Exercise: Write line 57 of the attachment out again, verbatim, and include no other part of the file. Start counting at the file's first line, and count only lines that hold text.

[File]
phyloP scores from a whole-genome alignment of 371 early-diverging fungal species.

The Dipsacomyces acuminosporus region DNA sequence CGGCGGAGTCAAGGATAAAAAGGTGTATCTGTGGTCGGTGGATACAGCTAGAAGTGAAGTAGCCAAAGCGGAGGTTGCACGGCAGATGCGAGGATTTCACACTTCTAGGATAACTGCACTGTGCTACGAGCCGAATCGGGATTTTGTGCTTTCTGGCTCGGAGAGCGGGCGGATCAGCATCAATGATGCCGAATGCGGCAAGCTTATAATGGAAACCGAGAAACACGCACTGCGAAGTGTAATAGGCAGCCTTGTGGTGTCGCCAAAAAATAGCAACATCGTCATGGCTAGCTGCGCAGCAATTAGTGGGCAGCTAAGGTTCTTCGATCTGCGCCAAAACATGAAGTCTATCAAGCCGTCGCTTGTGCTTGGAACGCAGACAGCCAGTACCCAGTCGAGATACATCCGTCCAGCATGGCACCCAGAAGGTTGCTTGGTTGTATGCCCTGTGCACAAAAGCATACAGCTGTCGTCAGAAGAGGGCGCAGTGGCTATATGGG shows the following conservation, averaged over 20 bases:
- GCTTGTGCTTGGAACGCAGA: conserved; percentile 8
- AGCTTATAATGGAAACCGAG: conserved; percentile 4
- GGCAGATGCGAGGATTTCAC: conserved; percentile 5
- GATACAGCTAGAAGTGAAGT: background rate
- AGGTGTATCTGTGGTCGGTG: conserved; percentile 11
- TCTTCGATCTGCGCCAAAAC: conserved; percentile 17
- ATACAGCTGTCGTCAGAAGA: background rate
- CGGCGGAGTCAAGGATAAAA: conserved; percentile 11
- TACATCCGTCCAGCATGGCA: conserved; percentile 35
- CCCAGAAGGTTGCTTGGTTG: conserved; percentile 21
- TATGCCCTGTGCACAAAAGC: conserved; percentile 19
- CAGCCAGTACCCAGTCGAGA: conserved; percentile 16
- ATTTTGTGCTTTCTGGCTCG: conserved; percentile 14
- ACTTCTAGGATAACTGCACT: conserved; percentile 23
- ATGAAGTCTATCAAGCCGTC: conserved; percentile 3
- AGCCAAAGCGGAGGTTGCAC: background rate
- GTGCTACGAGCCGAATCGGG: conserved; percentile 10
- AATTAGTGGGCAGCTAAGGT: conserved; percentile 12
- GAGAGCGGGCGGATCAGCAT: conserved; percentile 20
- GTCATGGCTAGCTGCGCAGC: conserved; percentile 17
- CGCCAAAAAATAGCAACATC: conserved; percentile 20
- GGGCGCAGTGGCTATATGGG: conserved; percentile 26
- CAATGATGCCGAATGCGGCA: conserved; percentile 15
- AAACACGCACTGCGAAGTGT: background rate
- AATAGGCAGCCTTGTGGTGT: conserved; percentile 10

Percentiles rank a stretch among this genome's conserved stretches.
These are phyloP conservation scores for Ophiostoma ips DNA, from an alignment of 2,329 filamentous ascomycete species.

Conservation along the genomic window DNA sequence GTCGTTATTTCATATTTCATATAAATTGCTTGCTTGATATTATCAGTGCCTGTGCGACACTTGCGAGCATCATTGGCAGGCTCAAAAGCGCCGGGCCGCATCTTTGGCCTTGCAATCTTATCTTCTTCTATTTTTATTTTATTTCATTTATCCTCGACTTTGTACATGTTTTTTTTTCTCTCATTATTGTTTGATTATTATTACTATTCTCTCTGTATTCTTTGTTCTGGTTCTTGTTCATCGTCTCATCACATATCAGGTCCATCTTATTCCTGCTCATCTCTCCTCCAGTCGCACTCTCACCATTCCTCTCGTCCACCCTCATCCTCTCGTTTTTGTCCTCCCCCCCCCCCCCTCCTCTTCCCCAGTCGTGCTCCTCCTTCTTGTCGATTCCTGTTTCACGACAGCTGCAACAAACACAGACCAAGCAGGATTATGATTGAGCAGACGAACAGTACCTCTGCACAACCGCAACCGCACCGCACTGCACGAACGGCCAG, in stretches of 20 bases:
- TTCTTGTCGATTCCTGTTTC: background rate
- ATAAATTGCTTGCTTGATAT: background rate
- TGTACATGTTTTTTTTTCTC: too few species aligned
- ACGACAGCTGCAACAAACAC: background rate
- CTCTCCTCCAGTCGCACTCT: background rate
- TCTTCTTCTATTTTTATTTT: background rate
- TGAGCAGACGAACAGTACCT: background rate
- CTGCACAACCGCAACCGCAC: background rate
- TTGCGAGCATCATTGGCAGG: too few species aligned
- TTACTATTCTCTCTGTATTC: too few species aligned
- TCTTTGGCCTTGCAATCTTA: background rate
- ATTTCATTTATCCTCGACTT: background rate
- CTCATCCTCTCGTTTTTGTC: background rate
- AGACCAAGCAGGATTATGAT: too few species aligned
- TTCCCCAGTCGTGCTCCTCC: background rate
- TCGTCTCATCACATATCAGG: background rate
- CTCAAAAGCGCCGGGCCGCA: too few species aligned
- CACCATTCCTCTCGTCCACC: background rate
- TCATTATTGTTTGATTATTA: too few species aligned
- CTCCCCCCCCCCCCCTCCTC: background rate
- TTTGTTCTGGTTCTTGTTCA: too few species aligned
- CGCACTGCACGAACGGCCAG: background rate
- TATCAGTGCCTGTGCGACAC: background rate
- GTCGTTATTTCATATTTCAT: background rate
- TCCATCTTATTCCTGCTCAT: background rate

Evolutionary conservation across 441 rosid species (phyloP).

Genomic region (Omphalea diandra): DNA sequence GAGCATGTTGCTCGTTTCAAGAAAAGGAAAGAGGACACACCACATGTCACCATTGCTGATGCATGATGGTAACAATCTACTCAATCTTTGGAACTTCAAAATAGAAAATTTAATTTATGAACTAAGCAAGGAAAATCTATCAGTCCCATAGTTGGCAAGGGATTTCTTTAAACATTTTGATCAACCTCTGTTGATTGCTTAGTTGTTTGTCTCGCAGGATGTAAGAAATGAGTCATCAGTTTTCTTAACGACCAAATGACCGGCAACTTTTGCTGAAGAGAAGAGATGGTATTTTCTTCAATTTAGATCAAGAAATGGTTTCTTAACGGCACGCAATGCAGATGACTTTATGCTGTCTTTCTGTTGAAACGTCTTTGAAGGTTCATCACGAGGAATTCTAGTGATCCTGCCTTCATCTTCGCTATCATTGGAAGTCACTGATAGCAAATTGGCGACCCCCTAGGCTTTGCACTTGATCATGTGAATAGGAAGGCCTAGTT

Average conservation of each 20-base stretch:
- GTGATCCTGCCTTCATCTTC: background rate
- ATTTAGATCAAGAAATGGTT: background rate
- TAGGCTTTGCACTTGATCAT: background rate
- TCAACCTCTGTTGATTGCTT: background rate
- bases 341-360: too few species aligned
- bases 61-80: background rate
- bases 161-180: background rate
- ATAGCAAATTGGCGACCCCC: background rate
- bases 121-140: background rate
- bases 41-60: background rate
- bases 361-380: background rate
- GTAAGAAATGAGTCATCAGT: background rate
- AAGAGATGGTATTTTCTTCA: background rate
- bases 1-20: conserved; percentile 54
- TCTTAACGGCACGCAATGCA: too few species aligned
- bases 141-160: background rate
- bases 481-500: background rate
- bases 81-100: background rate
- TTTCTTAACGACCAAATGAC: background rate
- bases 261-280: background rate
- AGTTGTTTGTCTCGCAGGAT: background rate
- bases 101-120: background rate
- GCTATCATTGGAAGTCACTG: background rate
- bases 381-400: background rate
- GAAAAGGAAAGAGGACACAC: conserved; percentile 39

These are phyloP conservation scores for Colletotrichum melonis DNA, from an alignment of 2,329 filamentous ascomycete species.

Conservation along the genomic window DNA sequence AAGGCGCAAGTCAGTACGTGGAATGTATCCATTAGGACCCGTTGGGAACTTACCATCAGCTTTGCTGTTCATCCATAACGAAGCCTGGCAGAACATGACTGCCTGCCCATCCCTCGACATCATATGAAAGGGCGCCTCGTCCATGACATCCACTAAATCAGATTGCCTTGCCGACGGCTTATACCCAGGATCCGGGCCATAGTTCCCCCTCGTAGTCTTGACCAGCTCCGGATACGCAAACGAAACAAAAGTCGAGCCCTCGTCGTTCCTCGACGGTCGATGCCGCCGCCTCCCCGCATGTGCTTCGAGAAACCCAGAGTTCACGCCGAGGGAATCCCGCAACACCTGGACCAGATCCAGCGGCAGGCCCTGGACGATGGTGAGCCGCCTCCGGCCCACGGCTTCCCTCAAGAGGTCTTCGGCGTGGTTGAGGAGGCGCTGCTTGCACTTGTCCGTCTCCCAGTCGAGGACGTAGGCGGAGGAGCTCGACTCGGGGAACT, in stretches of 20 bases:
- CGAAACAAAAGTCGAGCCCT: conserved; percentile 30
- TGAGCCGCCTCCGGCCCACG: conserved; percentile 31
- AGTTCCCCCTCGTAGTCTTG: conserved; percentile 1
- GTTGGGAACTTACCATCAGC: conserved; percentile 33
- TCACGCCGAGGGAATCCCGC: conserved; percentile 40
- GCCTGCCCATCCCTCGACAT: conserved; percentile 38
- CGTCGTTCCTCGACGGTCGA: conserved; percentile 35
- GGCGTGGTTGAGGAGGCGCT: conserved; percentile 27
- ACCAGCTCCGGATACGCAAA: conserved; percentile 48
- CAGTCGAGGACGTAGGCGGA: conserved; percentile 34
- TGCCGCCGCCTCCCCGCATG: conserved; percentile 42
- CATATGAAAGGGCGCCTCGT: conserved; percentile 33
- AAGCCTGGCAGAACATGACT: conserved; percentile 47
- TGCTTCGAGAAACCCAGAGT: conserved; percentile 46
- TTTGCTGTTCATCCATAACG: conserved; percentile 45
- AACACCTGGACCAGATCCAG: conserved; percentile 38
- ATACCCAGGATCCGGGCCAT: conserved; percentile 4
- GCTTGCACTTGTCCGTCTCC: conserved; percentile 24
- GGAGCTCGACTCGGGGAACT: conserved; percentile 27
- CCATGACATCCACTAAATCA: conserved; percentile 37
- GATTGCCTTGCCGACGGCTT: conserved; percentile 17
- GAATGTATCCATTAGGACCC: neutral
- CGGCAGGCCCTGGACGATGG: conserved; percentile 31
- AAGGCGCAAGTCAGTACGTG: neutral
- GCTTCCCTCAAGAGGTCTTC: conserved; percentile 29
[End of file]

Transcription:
Genomic region (Omphalea diandra): DNA sequence GAGCATGTTGCTCGTTTCAAGAAAAGGAAAGAGGACACACCACATGTCACCATTGCTGATGCATGATGGTAACAATCTACTCAATCTTTGGAACTTCAAAATAGAAAATTTAATTTATGAACTAAGCAAGGAAAATCTATCAGTCCCATAGTTGGCAAGGGATTTCTTTAAACATTTTGATCAACCTCTGTTGATTGCTTAGTTGTTTGTCTCGCAGGATGTAAGAAATGAGTCATCAGTTTTCTTAACGACCAAATGACCGGCAACTTTTGCTGAAGAGAAGAGATGGTATTTTCTTCAATTTAGATCAAGAAATGGTTTCTTAACGGCACGCAATGCAGATGACTTTATGCTGTCTTTCTGTTGAAACGTCTTTGAAGGTTCATCACGAGGAATTCTAGTGATCCTGCCTTCATCTTCGCTATCATTGGAAGTCACTGATAGCAAATTGGCGACCCCCTAGGCTTTGCACTTGATCATGTGAATAGGAAGGCCTAGTT